This is a guest post written by Rachel Lincoln Sarnoff:
My family and I live near the freeway. Step into my backyard—day or night—you hear the rush of cars less than a mile away.
Glass-half-full Angelenos like to refer to this sound as “just like the ocean,” but it just sounds like traffic to me.
Given this fact, air quality is something I spend a lot of time thinking about: There are plants and air purifiers in every bedroom.
But I was surprised to learn that when it comes to pollution, traffic is only part of the problem
Take mercury, for example. It’s a neurotoxin—meaning it messes up our brains—and is especially dangerous for kids, affecting memory, attention and IQ.
Yet for decades, coal-fired power plants have been spewing it into the air without any limitations—leading to high levels in our food and water. Today, as many as 400,000 infants are born each year with high levels of mercury in their blood.
Clean coal? Not exactly.
So it was great news when President Obama signed the Mercury and Air Toxics Standards Rule last December. The rule put limits on power plants that were emitting mercury, as well as arsenic, chromium and nickel, which can cause cancer.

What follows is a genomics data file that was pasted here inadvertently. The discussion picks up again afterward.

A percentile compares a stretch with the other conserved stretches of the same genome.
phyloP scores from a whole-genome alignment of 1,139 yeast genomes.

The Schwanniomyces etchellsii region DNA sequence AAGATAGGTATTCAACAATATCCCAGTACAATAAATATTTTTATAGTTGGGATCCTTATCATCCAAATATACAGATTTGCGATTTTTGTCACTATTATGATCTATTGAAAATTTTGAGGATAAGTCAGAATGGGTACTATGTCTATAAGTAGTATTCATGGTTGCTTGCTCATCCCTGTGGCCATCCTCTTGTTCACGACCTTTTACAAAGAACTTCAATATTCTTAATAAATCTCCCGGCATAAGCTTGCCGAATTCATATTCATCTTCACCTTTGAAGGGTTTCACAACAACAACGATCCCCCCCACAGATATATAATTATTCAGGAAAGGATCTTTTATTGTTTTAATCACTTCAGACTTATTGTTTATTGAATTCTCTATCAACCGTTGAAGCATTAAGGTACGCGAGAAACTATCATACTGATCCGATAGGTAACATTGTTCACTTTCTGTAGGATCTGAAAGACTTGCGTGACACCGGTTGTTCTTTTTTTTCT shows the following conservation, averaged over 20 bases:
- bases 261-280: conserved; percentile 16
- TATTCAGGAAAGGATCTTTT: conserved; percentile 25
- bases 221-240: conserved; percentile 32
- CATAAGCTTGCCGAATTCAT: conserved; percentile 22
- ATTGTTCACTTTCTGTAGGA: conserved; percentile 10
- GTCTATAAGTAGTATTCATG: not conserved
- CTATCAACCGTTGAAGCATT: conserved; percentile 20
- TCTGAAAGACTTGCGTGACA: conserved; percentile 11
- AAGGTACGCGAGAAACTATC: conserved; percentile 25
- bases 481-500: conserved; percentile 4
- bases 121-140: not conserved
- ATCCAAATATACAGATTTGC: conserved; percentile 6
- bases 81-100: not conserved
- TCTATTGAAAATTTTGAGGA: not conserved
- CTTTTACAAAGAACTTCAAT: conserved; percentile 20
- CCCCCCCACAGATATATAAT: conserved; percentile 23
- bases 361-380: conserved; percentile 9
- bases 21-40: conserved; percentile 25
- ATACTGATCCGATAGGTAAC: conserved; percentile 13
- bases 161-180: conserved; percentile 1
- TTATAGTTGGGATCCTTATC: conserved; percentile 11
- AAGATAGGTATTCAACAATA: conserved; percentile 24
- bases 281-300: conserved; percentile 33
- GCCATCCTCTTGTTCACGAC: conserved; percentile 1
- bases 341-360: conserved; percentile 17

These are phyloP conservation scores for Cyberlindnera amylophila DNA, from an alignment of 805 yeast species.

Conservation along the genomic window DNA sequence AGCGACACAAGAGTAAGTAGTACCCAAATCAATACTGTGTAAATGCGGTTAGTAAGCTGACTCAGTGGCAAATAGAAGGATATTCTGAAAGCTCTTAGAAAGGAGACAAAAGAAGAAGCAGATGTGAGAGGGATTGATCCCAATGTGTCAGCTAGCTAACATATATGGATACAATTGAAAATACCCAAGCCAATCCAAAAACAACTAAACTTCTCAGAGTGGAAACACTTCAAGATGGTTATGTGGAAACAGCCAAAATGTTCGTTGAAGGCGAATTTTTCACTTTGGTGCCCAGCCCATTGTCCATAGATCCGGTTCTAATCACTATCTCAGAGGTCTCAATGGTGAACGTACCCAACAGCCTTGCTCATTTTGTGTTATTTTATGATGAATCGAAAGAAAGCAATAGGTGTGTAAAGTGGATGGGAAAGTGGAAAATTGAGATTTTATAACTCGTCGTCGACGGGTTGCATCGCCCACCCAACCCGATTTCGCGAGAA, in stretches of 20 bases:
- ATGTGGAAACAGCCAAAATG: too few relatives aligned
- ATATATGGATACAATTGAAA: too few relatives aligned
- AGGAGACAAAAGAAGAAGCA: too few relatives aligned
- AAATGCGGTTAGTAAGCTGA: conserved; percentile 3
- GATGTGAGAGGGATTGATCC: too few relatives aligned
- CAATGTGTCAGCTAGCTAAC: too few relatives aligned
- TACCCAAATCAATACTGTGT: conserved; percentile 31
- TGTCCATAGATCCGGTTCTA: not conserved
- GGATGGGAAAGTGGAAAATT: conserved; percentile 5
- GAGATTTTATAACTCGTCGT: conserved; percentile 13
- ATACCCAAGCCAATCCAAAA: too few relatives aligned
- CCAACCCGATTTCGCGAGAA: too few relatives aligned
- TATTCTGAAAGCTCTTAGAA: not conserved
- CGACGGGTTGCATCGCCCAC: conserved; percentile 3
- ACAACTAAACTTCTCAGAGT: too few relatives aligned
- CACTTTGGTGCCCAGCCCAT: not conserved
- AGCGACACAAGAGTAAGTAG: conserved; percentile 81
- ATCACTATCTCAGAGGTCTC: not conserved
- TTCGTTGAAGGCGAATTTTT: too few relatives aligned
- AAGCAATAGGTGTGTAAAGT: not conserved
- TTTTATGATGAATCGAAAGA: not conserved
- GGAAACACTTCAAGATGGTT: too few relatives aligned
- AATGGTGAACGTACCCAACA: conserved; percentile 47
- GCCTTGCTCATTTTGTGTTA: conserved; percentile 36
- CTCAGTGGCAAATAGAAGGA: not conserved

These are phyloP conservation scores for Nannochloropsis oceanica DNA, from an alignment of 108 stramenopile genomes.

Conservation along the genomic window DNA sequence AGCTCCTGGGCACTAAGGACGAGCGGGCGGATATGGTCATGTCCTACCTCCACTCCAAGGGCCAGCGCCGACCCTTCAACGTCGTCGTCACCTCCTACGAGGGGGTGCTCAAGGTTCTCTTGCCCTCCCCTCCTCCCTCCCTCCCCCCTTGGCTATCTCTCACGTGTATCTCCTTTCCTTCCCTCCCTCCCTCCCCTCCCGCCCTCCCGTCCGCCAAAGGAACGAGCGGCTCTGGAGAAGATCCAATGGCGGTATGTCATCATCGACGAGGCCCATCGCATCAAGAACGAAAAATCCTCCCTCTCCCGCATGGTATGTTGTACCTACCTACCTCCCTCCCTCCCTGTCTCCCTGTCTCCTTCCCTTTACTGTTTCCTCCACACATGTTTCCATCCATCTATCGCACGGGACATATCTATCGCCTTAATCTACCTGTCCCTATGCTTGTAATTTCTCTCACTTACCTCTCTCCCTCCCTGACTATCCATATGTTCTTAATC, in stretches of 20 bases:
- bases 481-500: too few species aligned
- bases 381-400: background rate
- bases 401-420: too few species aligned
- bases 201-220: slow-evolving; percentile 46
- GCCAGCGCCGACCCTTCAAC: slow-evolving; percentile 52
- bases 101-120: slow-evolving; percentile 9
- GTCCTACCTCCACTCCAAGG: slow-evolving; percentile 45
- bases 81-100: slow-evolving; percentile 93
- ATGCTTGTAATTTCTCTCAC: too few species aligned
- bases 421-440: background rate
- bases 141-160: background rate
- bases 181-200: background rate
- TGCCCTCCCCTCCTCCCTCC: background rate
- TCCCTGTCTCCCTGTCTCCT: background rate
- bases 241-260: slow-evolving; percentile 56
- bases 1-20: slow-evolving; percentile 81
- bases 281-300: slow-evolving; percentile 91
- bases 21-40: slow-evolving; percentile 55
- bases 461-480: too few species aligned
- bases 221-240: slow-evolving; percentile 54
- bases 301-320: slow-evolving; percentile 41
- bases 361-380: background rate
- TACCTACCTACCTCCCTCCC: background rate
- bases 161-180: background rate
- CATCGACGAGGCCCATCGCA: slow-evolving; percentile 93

It was projected to prevent as many as 130,000 asthma attacks—asthma is now the most common childhood disorder, affecting as many as nine million children in this country. That’s one in 10 kids.
But this week, Senator James Inhofe of Oklahoma, announced his intention to use the obscure Congressional Review Act to prevent implementation of the Mercury and Air Toxics Standards Rule.
Organizations like Moms Clean Air Force, of which I’m a member, are fighting back. We’re sharing information about Senator Inhofe, such as the wee fact that his single-largest donor is Koch Industries, a petroleum and chemical company conglomerate.
Will you sign the petition? I just did. Because plants and air purifiers just aren’t enough.
Thank you, Rachel!
Rachel Lincoln Sarnoff blogs as MommyGreenest.com, founded EcoStiletto.com, appeared on “Today” and “CNN,” is the former Executive Director of Healthy Child Healthy World & was editor-in-chief of Children magazine—before she had kids. She lives in Los Angeles with her husband and three children.
Photo: Glad Childhood